Born in the dark, Utah’s redistricting maps are the worst in decades, Robert Gehrke writes

Lacking transparency and driven by politics, it’s hard to imagine how the Utah Legislature could have more ignored “the Utah way.”

(Francisco Kjolseth | The Salt Lake Tribune) Robert Gehrke.

Utah politicians love to pay lip service to the vaunted “Utah way,” a sort of Beehive exceptionalism that suggests we do things differently, better than other states.

But Utah’s latest redistricting sham shows that the “Utah way” is gaslighting and a lie.

Rep. Paul Ray, the co-chair of the Legislature’s Redistricting Committee, said their goal was to listen to the will of the people, when in reality they did nothing of the sort.

The people were clear in what they wanted. The majority of the Utahns voted for the creation of an independent, nonpartisan commission to draw the maps, and they did.

The Utah Independent Redistricting Commission did their work in a remarkably transparent and inclusive way, holding more than 30 meetings around the state and producing maps that were perhaps not perfect, but at least based in some fundamental principles and not partisan power grabs.

Now, I recognize it was probably foolish to think the Legislature would have just signed off on the independent commission’s proposals.

It wasn’t foolish to hope that they would maybe give some consideration to the recommendations. Nor was it naive to hope that maybe the Legislature would at least engage in a credible public process and listen to voters.

But while holding out hope, deep down I knew, based on years of watching the Legislature, that it was unlikely and had some sense of how bad a worst-case scenario could be. The reality was worse than I ever imagined.

The public process the Legislature pretended to engage in was a sham, an inconvenience they had to go through to try to lend legitimacy to their charade.

They gave zero credence or consideration to the independent commission’s maps. As I reported last month, the Senate map was drawn in secret, at least a week before the independent commission finished its work, and was scarcely changed before it was finally revealed to the public late Friday night.

In contrast to the independent commission’s maps that were drawn in clear public view — you can watch hours and hours of the tedious process on YouTube — the Legislature’s maps were shrouded in secrecy and focused on partisan self-interest.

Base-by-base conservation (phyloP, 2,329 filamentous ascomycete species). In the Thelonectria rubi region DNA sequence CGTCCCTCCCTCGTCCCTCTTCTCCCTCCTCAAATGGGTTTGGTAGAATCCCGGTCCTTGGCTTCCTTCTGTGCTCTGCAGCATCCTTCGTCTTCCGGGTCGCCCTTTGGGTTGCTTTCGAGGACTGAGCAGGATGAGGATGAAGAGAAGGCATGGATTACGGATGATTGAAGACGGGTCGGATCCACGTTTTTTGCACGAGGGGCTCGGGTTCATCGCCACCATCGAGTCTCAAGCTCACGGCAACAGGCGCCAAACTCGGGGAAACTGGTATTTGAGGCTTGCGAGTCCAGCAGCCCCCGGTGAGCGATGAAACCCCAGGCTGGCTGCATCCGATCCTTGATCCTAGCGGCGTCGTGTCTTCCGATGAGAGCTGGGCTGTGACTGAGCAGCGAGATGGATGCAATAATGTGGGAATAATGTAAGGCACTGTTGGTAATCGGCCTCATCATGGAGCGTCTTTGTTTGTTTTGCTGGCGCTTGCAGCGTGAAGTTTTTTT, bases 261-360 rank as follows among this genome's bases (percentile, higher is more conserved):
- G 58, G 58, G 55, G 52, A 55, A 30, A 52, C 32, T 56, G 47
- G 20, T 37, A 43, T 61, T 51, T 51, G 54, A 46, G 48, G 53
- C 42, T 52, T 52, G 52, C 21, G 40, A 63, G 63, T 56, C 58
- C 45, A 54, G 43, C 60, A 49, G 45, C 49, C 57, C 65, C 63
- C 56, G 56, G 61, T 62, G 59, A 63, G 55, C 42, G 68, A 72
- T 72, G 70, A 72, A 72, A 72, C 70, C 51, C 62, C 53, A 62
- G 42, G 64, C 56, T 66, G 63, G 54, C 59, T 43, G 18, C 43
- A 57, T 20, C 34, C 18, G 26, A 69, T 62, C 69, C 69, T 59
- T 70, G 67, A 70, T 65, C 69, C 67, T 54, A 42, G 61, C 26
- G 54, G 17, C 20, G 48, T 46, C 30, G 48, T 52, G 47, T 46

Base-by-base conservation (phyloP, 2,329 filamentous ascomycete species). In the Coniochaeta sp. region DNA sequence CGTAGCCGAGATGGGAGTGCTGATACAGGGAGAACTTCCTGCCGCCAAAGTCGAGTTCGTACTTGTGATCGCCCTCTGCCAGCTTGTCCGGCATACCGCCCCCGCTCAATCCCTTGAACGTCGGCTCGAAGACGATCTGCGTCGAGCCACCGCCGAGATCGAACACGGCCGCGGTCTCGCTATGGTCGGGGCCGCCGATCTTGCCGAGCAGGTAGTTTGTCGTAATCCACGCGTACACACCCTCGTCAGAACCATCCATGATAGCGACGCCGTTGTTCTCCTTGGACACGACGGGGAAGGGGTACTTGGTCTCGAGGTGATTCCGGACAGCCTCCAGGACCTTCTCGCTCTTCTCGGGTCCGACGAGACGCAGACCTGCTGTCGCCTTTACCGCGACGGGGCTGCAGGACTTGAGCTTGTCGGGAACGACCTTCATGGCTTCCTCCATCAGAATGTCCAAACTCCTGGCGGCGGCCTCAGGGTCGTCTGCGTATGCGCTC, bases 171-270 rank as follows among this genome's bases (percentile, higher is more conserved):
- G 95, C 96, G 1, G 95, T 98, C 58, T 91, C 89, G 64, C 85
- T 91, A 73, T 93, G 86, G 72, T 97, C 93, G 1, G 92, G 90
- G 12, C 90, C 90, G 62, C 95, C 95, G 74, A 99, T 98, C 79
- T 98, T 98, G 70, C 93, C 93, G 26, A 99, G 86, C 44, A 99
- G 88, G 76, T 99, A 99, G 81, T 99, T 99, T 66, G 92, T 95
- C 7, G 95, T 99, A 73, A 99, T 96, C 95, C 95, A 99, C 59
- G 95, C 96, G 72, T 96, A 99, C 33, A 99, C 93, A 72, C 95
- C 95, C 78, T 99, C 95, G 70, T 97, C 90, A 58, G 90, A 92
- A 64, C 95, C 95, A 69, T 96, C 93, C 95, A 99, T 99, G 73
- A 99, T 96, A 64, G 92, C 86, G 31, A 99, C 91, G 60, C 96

The last-minute release of the maps seemed calculated to try to quash a public outcry — a lesson learned perhaps from the Legislature’s tax reform disaster, where public backlash forced them to repeal the reform bill or face the prospect of voters doing it for them through the ballot box.

The congressional map this shameful process produced shouldn’t have been surprising. It was a pure political power play that anyone could have seen coming.

Learning their lesson from the 2010 maps that didn’t go far enough to marginalize Democrats, they set out to further crack Democratic votes in Salt Lake County, to protect Rep. Burgess Owens in the 4th Congressional District and solidify Republican power.

They didn’t care that it deprives many Salt Lake County residents of any meaningful representation or that it also dilutes the voice of rural residents.

They didn’t care that it divides communities of interest — one of the Legislature’s own redistricting criteria — by dividing minority votes in West Valley City from those in Kearns, for example.

This is the third time I’ve covered redistricting, and judging both on the product and the procedure, it is the most brazen and shameful abuse that I’ve seen.

Now, I’ve heard from a lot of people who say that that’s how the game is played — that might makes right and that the overriding goal is protecting power at all costs.

But is that the Utah way?

Or is it what we’re seeing in states like Colorado, California, Arizona and others where independent commissions are drawing maps with the aim of giving everyone fair, meaningful representation?

Listening to the hundreds of Utahns who turned out Monday afternoon in person and online to express their opposition to the maps and support for the independent commission’s proposals — that answer is pretty clear.

If Paul Ray and the other members of the redistricting committee truly want to listen to the will of the voters, there is still time.

They should go back to the drawing board and make revisions based on the hundreds and hundreds of comments they have received and produce a map that is at least defensible with a straight face.

The optimist in me hopes that they will. The realist knows they won’t and these maps will likely pass with overwhelming Republican support and that Gov. Spencer Cox will sign them into law.

If that happens, voters should reinvent the Utah way and commit themselves over the next 10 years to voting every single legislator who voted for these maps out of office and holding them accountable for this disgrace.